Preventing foot amputation - by Renza S
Today we're sharing Renza's blog post about the prevention of amputations. Whilst that word has a depressing ring to it this is actually a very positive post. Renza says:
Last night, I heard the most amazing talk about diabetes-related foot complications. (There are words I never thought I’d write.)
Because actually, the talk was about PREVENTION of amputations. Now, I’m not talking about prevention in the sense of ‘Check your feet daily, see a HCP regularly for a foot check or if you identify problems, and wear sensible shoes’, advice I have always taken selectively. (Happy to check my feet, happy to have a HCP check my feet. But I just bought these boots…so I guess two out of three ain’t bad.) This talk was about prevention of major amputations, thanks to different surgical techniques that can save limbs.
A/Professor Ramon Varcoe, a vascular surgeon from Prince of Wales Hospital in NSW, is my new hero. I listened to his talk absolutely enthralled and amazed. Let me count the ways I adored what he said last night:
- He didn’t show gory pictures. (Thank you. Thank you. Thank.You.)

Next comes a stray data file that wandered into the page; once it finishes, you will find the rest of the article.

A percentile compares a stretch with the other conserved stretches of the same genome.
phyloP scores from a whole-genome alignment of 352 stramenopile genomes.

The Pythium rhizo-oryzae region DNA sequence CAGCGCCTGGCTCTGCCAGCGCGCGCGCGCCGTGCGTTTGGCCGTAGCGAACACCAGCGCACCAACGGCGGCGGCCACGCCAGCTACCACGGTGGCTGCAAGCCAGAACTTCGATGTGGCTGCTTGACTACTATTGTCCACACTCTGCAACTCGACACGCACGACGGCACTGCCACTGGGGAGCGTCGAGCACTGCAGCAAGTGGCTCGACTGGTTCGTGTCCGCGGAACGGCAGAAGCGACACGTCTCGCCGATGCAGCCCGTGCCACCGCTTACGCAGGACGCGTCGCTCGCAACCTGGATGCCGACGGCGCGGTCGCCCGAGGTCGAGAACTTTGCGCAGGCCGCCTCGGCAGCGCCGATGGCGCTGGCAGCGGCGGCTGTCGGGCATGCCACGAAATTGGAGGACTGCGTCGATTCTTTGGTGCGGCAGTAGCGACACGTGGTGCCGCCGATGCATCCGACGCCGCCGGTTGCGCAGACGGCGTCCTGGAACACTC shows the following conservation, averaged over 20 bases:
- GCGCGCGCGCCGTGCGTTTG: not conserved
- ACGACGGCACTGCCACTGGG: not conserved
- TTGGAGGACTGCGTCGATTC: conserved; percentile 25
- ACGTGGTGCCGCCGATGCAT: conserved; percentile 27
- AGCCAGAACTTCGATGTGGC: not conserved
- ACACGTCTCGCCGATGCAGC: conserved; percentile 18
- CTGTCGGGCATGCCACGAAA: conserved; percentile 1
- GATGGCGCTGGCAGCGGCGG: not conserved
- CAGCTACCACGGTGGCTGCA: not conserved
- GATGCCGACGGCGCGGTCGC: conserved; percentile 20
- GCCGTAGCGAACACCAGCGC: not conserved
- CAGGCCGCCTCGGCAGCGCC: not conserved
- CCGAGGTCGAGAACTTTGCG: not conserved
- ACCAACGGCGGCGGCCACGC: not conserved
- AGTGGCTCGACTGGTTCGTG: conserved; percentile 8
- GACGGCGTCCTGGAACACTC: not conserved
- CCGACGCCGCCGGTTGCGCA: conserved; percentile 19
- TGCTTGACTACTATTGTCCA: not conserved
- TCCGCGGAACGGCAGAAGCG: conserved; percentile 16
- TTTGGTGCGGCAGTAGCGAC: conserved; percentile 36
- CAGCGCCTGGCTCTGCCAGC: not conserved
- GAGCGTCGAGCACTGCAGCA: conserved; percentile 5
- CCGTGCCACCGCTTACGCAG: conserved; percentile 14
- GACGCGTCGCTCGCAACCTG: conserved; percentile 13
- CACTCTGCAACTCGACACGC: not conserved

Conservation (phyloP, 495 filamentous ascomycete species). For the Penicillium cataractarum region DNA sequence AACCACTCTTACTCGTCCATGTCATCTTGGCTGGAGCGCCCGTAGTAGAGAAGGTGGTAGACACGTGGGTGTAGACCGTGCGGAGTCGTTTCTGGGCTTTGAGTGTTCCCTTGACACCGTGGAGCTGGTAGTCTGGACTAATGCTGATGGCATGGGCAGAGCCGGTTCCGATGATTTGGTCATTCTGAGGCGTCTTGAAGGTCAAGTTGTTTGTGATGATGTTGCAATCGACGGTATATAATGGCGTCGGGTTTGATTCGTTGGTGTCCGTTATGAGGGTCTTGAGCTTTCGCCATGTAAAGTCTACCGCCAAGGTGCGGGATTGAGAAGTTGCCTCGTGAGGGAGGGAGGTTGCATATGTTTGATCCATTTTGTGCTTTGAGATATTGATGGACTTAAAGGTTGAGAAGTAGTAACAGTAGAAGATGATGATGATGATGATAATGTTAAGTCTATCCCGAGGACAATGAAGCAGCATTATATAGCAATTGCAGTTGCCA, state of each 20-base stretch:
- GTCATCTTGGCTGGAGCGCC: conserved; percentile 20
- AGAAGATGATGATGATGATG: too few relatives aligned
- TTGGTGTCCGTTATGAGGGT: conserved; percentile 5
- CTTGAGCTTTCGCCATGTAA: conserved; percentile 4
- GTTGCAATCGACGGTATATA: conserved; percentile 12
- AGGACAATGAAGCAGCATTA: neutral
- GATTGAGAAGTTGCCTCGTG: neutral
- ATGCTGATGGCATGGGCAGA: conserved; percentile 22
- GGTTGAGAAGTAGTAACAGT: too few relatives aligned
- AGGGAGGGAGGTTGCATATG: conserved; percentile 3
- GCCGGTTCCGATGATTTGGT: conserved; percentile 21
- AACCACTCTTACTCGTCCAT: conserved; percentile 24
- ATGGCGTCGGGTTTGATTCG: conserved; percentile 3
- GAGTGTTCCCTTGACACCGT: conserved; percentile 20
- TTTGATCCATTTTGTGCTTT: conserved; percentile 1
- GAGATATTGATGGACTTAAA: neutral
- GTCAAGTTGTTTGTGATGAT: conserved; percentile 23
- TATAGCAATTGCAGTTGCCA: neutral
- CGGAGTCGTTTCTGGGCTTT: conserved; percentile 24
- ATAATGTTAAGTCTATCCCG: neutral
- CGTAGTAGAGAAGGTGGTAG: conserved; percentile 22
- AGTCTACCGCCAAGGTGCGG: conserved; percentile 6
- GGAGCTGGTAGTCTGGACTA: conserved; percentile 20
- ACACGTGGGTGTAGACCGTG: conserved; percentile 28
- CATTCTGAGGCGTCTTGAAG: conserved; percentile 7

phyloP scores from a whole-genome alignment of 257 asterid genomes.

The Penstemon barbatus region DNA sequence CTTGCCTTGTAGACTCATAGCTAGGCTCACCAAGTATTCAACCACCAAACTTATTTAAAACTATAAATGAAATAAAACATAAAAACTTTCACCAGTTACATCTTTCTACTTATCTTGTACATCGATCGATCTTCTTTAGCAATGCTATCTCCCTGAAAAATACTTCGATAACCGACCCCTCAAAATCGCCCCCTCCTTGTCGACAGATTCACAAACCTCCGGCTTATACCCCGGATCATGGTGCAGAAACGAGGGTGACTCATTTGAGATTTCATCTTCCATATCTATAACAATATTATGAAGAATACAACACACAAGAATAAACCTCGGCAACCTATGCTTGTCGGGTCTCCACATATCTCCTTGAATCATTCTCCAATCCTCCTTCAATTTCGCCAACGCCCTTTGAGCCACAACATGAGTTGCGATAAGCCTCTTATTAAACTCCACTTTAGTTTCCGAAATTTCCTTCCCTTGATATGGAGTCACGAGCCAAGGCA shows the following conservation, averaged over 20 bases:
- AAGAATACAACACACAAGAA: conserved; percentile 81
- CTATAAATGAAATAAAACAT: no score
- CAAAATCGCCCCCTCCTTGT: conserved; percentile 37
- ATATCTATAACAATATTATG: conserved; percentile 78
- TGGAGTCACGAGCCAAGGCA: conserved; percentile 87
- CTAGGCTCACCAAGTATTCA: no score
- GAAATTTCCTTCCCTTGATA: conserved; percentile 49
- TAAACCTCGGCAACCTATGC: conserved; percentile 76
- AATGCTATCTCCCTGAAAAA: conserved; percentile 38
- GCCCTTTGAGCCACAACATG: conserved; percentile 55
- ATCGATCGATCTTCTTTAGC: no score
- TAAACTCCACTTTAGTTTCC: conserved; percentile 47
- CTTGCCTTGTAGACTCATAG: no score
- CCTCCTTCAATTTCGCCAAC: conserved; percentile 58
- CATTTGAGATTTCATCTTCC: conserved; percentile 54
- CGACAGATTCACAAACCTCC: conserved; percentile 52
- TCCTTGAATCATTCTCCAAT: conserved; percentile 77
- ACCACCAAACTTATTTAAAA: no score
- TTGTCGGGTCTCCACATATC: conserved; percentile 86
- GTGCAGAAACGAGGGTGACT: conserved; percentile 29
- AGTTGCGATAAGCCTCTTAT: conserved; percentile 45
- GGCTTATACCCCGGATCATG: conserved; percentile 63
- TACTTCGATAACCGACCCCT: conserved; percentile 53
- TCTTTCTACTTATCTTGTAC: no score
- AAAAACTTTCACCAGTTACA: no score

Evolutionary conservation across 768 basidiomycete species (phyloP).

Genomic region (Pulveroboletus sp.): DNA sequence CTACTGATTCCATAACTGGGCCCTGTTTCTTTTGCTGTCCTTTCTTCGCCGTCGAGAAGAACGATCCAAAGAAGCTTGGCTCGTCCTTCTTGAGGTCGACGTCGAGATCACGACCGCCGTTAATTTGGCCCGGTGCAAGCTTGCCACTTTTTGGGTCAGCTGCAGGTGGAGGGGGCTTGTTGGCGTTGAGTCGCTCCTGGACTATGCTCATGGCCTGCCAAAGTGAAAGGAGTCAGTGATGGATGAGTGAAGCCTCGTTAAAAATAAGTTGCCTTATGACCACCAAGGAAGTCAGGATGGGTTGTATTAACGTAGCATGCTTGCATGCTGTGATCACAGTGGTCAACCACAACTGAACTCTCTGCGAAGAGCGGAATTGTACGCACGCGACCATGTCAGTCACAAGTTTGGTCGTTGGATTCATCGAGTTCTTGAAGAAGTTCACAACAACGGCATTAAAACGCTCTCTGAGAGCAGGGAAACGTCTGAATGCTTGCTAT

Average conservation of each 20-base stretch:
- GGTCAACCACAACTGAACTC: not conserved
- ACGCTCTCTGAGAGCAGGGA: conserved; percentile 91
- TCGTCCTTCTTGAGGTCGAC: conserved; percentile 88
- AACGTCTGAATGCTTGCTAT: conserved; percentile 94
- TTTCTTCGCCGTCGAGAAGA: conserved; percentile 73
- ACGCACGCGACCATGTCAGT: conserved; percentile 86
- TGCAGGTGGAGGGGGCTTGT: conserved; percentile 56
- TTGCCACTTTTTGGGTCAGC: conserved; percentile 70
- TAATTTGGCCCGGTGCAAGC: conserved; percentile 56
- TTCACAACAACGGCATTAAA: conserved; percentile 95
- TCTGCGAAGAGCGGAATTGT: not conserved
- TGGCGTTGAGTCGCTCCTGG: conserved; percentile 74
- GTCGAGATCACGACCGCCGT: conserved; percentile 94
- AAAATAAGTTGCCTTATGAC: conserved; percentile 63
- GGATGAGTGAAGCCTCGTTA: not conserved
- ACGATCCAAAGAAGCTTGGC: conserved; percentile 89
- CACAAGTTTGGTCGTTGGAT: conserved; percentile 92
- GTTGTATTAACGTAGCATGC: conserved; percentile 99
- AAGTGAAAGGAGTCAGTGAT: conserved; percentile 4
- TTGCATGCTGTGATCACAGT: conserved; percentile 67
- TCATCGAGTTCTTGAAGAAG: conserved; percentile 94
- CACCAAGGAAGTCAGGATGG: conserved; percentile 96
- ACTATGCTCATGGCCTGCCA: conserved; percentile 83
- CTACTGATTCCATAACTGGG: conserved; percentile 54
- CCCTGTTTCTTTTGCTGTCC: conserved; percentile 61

- He acknowledged that diabetes is a really difficult condition to live with.
- Furthermore, he acknowledged that those who have needed diabetes-related amputations face a really tough future.
- He explained in terms this pinhead could understand the techniques he uses to save legs from needing to be amputated. In VERY basic terms it is a technique similar to the surgery used to open arteries in the heart… a fine wire is inserted into the artery and a ‘balloon’ is used to open the artery. (He concluded his explanation by saying ‘Bob’s your uncle; we can ‘revascularise’ the limb’, making it sound so simple that anyone could do it in their kitchen on a rainy afternoon. For the record, maybe don’t do this in the kitchen on a rainy – or sunny – afternoon.)
- One way he framed his thinking was to say ‘Think of this as a ‘foot attack, the same as a heart attack.
Read the rest of the post here and this is a blog well worth subscribing to.